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Leadership for Digital Natives
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for Digital Natives:

Old School Skills for New School Students

By Mariam MacGregor


Over the past ten years, the growth of technology in the lives of kids and teens can be visualized as an exponentially rocketing graph. And it’s no secret that students in typical American classrooms are highly connected with, through, and to technology. Starting in kindergarten, most students can expect to have access to school-issued tablets and smart boards, BYOD (bring your own device) days, global connections via Skype, and engaging in learning using Kahoot!, PopcornMaker, Animoto, YouTube, Prezi or the “old” stand-by, Power Point.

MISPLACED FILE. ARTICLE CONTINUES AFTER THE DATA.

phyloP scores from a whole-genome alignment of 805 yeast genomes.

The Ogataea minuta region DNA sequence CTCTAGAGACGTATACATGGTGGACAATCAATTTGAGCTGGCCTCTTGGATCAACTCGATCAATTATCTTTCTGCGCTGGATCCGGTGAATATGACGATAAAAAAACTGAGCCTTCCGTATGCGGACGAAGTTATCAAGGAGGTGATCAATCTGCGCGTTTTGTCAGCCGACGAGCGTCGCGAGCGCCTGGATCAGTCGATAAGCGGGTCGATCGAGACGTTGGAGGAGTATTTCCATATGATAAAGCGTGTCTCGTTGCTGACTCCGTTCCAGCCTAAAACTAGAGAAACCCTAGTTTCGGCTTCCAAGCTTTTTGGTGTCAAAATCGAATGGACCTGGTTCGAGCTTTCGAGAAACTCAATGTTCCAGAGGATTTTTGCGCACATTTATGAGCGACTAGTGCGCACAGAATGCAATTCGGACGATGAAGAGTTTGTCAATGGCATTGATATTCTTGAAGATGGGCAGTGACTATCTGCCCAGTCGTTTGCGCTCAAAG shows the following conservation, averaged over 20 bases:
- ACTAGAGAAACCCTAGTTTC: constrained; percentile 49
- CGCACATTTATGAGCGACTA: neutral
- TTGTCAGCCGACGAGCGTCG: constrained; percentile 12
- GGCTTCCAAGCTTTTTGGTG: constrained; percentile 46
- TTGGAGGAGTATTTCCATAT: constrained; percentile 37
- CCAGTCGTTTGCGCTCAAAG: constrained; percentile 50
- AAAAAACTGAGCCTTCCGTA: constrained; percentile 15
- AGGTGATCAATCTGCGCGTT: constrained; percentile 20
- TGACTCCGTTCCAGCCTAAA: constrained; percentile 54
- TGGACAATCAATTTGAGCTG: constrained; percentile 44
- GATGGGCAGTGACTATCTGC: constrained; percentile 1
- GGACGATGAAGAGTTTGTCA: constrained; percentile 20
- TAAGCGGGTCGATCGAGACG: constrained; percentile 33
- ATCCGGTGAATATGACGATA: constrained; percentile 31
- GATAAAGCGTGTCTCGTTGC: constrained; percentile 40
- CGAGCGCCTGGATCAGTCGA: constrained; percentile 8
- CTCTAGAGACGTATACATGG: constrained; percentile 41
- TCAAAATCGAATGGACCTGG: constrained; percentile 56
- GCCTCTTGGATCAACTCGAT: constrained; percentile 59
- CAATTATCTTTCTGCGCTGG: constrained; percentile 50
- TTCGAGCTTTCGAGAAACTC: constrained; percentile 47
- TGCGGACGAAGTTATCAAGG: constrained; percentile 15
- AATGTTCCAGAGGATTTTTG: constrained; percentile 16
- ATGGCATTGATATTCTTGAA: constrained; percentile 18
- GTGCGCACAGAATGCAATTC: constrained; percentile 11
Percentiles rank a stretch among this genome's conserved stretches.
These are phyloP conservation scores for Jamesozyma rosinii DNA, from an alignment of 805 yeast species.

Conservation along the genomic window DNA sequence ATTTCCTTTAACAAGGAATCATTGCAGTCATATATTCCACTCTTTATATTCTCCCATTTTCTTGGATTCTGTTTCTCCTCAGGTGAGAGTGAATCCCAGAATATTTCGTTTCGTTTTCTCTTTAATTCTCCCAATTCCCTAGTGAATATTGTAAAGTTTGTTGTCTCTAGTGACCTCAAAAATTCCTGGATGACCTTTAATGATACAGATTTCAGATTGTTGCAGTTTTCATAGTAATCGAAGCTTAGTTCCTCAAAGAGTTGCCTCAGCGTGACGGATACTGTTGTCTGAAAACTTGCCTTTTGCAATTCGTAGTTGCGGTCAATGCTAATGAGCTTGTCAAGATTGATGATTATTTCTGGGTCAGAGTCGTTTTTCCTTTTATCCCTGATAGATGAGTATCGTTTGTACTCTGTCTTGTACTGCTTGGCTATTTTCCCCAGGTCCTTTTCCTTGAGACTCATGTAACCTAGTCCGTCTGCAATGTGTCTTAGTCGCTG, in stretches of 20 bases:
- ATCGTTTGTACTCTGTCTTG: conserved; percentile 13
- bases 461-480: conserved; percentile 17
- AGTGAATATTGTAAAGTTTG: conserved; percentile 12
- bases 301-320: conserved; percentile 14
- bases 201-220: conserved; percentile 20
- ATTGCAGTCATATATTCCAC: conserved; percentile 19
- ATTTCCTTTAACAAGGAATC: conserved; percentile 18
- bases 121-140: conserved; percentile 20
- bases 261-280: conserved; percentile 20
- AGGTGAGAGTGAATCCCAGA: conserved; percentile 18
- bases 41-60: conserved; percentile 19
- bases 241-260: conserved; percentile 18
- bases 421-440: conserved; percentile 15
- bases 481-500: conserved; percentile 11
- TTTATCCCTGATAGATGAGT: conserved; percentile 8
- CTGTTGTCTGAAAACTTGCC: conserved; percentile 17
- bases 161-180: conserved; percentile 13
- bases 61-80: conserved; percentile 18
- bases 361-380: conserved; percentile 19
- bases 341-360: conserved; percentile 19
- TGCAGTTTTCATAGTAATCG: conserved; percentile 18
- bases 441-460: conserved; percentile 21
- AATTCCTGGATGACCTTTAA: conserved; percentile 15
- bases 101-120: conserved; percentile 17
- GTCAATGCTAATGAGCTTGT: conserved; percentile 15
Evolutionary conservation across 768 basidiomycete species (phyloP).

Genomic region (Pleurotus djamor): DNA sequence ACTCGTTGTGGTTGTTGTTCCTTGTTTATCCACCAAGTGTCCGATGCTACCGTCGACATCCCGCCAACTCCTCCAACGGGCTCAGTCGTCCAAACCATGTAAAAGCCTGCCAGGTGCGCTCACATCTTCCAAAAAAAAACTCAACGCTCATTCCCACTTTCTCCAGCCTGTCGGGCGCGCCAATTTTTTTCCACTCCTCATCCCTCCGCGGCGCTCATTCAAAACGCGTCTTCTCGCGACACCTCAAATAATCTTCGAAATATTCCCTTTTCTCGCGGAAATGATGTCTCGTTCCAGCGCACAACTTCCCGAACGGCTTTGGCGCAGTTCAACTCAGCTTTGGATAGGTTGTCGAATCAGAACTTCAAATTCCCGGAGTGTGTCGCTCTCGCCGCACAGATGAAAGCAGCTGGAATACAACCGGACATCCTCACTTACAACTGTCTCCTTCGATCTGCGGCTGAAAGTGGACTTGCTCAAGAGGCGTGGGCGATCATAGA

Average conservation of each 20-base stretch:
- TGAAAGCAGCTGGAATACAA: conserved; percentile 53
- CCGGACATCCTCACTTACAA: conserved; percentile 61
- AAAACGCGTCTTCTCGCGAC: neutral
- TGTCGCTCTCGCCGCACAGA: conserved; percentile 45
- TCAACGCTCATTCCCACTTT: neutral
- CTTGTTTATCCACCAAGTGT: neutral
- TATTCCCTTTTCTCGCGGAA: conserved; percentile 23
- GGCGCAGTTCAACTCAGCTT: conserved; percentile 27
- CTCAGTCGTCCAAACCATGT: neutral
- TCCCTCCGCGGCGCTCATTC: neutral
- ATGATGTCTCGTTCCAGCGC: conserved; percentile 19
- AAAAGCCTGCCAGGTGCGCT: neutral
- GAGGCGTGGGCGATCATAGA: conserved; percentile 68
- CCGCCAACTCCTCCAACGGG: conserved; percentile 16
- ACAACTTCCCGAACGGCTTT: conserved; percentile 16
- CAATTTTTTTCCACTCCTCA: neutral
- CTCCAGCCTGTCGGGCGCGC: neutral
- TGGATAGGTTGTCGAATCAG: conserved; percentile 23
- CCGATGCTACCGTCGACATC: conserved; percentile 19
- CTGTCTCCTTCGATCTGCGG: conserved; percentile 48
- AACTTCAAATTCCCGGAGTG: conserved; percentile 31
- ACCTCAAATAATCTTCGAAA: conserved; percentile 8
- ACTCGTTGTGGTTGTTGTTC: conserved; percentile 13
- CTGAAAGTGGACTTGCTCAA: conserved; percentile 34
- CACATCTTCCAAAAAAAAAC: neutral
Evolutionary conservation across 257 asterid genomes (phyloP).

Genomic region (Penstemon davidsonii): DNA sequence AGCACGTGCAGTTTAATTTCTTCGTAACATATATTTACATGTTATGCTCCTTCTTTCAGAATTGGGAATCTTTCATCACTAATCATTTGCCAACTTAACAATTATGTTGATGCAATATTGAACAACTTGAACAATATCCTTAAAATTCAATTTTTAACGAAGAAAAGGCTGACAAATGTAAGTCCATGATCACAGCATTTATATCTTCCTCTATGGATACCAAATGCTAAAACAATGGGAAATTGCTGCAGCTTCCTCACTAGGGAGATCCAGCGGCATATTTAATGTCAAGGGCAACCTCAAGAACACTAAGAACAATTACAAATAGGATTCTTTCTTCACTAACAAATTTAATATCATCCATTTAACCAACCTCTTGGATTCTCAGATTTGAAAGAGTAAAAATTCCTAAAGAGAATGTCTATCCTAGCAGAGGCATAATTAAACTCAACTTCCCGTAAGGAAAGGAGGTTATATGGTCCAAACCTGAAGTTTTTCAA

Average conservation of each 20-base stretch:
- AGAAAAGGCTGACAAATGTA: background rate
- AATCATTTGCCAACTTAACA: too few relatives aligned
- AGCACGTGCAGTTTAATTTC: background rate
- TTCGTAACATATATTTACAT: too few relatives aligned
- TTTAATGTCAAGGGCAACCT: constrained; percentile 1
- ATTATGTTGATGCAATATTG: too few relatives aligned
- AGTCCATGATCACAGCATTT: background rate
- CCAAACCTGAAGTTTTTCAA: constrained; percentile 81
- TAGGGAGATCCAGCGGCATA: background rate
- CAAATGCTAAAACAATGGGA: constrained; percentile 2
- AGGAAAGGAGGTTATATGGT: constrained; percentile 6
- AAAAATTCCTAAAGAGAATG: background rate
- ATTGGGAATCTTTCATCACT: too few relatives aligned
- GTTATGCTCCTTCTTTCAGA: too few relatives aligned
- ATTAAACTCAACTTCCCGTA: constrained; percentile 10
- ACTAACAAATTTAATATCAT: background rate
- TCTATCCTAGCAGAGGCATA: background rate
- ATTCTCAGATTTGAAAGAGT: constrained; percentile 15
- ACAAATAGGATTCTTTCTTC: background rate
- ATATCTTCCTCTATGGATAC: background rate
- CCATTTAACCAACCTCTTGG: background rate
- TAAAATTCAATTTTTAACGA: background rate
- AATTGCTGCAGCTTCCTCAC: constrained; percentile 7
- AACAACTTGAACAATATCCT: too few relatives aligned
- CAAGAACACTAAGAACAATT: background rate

Despite the increase in using high tech resources and the cool, collaborative learning opportunities that accompany them, allocating time to teach leadership skills to navigate real life with real people continues to decline. And although a decade-long study of the digital lives of teens conducted by Pew Research Center indicates that teenagers’ social lives are thriving online (, teen leaders repeatedly tell me they feel unprepared to lead in ways they a) want to, and b) are expected to by adults in real life circumstances.

It’s likely that the young people you work with fit this profile and shared perspective. Here are some ideas to cultivate stronger student leadership skills that are easy to integrate into the daily lives–in school and out–of kids and teens:

 Use Leadership Language